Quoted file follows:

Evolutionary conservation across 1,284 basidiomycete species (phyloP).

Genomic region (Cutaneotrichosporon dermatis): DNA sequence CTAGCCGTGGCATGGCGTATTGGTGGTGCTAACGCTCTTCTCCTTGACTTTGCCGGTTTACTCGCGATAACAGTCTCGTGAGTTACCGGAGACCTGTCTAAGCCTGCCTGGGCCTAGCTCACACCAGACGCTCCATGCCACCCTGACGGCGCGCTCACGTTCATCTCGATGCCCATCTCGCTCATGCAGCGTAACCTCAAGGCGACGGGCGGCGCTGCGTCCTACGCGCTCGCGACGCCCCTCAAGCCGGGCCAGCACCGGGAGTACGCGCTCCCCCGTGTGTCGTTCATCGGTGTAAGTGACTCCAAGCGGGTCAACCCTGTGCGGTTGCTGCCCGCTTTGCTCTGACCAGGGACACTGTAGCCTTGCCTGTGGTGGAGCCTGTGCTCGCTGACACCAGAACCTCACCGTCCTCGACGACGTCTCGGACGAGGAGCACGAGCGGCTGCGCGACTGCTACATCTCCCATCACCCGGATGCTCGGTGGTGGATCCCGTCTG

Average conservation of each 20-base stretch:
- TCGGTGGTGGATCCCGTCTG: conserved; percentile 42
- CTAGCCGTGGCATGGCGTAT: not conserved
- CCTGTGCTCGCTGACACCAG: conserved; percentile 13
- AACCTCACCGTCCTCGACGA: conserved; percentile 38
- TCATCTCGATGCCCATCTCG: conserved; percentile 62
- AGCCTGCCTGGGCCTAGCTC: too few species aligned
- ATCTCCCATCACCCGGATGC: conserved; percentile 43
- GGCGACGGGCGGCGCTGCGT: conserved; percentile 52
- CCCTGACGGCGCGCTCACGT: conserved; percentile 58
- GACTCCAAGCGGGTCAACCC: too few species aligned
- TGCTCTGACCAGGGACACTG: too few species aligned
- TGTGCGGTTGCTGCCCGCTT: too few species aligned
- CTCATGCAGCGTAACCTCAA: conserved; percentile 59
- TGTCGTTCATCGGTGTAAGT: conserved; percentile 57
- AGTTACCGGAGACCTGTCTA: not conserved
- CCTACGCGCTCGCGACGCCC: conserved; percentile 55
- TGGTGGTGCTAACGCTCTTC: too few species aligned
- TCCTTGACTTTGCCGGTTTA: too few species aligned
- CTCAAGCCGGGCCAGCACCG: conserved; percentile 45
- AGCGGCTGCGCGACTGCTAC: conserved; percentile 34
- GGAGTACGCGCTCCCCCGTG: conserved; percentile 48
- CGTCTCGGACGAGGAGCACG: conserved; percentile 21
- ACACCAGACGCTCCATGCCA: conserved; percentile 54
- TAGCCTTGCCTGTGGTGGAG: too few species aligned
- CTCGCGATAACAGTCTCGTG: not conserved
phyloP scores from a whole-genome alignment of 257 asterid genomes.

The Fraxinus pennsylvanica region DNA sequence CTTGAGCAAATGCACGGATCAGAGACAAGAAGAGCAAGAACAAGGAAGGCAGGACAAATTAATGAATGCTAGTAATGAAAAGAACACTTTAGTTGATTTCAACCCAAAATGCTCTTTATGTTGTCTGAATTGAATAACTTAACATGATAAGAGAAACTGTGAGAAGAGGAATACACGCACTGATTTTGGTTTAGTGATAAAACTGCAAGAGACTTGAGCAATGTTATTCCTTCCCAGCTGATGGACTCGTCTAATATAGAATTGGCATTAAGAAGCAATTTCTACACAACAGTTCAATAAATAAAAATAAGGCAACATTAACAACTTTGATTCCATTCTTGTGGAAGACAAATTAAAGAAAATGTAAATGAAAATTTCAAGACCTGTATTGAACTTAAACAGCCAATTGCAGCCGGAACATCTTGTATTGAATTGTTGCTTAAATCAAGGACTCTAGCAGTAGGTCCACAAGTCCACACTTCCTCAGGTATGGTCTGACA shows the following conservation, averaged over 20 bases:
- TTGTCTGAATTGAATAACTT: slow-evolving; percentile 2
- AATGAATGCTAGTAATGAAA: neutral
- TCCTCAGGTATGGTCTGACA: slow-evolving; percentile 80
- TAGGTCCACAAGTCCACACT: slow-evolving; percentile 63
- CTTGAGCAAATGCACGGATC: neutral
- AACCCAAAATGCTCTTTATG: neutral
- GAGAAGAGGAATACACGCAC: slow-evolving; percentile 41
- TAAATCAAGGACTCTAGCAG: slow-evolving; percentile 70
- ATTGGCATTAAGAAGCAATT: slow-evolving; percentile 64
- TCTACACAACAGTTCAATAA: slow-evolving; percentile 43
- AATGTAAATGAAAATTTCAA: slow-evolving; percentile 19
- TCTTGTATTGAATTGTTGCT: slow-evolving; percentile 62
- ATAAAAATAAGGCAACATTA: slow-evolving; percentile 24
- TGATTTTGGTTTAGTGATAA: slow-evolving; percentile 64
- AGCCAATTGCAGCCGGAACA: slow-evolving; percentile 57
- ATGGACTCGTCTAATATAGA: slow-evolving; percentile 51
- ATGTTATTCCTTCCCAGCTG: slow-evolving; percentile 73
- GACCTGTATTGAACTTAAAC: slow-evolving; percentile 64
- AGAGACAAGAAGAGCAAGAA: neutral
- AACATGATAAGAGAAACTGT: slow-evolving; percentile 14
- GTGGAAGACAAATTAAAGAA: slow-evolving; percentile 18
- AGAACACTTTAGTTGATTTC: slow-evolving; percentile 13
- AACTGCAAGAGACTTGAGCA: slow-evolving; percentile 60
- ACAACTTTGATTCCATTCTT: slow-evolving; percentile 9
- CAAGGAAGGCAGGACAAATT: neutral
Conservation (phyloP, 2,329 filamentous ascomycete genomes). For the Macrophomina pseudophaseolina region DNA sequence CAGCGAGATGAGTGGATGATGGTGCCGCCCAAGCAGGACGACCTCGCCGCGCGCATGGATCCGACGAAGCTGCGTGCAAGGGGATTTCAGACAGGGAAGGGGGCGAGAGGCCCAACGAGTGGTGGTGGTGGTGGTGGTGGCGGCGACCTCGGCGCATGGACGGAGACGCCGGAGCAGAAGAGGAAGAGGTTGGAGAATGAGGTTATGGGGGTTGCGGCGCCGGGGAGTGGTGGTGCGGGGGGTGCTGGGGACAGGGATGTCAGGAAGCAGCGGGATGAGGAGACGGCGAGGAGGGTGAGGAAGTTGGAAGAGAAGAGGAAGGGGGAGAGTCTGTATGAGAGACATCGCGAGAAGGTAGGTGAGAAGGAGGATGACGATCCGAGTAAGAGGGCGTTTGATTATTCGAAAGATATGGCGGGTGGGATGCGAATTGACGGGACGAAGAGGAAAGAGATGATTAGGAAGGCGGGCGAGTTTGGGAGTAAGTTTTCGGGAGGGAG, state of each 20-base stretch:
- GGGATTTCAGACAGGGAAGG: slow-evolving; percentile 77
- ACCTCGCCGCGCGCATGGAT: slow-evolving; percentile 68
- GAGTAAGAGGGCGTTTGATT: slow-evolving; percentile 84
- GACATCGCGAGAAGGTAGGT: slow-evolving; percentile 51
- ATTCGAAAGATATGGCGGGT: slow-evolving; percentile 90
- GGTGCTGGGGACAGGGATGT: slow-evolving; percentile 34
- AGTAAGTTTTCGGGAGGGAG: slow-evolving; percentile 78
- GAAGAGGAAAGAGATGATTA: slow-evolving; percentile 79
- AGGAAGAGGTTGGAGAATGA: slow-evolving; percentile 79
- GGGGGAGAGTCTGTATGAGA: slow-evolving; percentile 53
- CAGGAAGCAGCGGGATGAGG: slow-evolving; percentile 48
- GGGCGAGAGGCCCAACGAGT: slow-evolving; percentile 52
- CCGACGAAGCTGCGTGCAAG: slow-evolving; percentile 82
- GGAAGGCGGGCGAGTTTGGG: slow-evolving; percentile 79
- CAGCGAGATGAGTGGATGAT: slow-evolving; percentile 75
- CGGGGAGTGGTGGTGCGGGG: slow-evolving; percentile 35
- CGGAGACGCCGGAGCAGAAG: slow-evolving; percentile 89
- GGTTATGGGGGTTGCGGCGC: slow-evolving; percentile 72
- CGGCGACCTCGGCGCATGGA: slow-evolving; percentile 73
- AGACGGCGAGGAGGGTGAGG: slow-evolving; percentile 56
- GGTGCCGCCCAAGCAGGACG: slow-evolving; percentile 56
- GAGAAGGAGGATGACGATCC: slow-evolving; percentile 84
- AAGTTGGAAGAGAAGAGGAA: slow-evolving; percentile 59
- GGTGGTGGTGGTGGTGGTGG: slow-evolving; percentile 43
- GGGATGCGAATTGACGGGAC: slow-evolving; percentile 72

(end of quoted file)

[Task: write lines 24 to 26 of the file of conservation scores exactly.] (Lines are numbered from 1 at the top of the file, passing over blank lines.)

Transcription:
- GGAGTACGCGCTCCCCCGTG: conserved; percentile 48
- CGTCTCGGACGAGGAGCACG: conserved; percentile 21
- ACACCAGACGCTCCATGCCA: conserved; percentile 54